[You Asked] What is That Other Mansion?

Lindsey Howald Patton —  April 20, 2012 — Leave a comment

You Asked…

What is the story behind the peach-colored mansion catercorner to the Driehaus Museum?

Today’s blog is part of an occasional series dedicated to answering visitors’ questions.

On the southwest corner of Erie Street and Wabash Avenue is our co-remnant of another time, the Ransom Cable mansion, an 1886 landmark designed by the renowned architect Henry Ives Cobb. Its distinct peach-pink façade is Kasota stone, a sedimentary rock from the upper Midwest. That soft, radiant hue, along with steep gables and abundant ornamentation, are distinct contrasts to the sterner gray of the Samuel M. Nickerson Mansion on the opposite corner. The Cable house’s exterior, while in silhouette hinting at Queen Anne styles, mostly exhibits the Romanesque Revival style for which famed architect H.H. Richardson became known; the building is therefore typically classified as Richardsonian Romanesque.

A.D. White Architectural Photographs, Cornell University Library. Accession Number: 15/5/3090.00164

Ransom Reed Cable (1834-1909) commissioned the mansion from the firm Cobb & Frost in 1885. Cable (perhaps the most aptly named railroad executive of all time?) served as president of the Chicago, Rock Island & Pacific Railway for 15 years. (A tidbit of industry gossip: the great William H. Vanderbilt, the largest stakeholder in the competing Chicago and Northwestern Railroad, apparently tried to jump in and block Cable’s appointment to the position.) Before the railway company, Cable—who grew up in Ohio—did business in the coal mining industry in Rock Island, a town on the Iowa-Illinois border. The Chicago Tribune called him one of “the representative businessmen of Chicago.”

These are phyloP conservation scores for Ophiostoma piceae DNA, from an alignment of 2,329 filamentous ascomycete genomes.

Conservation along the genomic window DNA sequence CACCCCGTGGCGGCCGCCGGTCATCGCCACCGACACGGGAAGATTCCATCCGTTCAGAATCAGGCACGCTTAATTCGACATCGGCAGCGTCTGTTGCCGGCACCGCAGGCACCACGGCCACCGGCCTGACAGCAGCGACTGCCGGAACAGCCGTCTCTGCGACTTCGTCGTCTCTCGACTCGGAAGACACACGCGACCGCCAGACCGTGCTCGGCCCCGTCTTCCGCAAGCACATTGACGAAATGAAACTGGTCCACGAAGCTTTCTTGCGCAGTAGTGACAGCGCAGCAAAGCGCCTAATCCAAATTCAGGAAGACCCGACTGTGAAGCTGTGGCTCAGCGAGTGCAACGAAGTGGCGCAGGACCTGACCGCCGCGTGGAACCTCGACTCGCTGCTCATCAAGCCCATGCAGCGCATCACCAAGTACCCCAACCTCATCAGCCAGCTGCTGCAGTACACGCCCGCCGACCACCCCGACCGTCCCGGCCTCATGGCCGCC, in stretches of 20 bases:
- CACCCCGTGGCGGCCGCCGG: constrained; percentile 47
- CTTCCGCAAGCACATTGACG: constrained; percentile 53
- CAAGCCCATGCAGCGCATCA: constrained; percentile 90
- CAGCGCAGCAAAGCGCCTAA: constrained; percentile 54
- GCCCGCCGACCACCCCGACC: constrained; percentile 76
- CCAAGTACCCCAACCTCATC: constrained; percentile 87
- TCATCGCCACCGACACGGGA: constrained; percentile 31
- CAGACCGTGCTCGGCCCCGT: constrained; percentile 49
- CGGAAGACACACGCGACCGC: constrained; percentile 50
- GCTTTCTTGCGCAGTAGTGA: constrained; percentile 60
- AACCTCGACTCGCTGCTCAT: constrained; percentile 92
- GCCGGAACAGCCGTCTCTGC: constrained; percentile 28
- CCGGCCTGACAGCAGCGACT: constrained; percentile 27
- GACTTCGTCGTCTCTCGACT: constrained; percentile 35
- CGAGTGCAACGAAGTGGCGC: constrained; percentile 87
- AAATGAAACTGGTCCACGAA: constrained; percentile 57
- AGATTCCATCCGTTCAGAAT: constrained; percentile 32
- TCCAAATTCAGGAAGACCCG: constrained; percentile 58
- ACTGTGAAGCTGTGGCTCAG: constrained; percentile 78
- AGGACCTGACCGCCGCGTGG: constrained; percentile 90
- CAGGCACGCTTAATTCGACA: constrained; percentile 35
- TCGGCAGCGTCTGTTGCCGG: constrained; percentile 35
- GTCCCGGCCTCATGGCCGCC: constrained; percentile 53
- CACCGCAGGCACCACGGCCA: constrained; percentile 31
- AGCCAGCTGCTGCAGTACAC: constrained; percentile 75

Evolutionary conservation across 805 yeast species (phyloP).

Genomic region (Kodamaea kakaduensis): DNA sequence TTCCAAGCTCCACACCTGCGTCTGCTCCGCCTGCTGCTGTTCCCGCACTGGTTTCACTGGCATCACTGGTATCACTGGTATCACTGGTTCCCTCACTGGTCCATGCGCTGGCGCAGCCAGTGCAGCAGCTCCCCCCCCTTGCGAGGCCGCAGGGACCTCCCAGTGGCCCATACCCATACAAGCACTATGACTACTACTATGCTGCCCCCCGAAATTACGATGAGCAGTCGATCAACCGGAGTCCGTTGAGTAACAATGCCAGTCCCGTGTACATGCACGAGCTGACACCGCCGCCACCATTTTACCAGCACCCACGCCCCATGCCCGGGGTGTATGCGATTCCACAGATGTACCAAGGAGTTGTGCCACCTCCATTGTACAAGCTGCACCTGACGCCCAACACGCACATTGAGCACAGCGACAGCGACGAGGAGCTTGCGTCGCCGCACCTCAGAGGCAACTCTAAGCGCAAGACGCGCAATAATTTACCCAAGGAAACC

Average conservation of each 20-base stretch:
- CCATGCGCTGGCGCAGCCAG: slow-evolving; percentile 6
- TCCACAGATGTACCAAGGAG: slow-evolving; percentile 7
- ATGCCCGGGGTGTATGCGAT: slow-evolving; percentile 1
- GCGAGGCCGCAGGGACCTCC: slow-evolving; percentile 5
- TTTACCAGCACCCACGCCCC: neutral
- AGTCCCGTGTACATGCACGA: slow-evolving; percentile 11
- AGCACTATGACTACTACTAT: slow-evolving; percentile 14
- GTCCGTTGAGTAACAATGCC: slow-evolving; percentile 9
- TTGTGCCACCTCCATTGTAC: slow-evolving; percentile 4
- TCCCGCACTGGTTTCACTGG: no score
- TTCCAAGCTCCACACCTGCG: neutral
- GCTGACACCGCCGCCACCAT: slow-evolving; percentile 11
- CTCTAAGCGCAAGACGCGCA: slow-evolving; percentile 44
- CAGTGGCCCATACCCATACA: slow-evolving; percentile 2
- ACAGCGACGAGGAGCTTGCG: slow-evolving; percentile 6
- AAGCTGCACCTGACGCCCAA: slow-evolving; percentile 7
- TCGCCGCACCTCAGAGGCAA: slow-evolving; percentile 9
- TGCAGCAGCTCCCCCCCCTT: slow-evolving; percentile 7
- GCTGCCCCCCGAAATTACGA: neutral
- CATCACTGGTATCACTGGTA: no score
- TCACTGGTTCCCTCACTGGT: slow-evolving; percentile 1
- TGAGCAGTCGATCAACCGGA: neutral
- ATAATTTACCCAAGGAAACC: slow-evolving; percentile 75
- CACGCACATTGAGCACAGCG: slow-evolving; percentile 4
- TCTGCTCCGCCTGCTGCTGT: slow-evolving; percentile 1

The building’s second tenants compete with Cable for historical importance. John Carroll, one of Chicago’s first undertakers, personally drove the horse-drawn hearse carrying President Abraham Lincoln on a mournful procession through the Chicago streets and down into Springfield. It is his funeral business—John Carroll Sons, well-known for the burial of other great figures like George Cardinal Mundelein, an archbishop of Chicago—that occupied the Ransom Cable mansion for much of the 20th century after Cable’s death.

Today the Ransom Cable mansion is home to Driehaus Capital Management LLC. Though it is not open to the public, passers-by will be glad to know that the exquisitely-restored exterior is the best part for sightseeing—the interiors do not have their original features intact.


“RANSOM R. CABLE DEAD.” The New York Times, Nov. 13, 1909.
Mincer, Jilian. “City’s pioneer mortuary takes pride in its history.” Chicago Tribune, Dec. 30, 1983
Wolner, Edward W. Henry Ives Cobb’s Chicago: Architecture, Institutions, and the Making of a Modern Metropolis. University of Chicago Press. Chicago, 2011.
Lindsey Howald Patton

Lindsey Howald Patton

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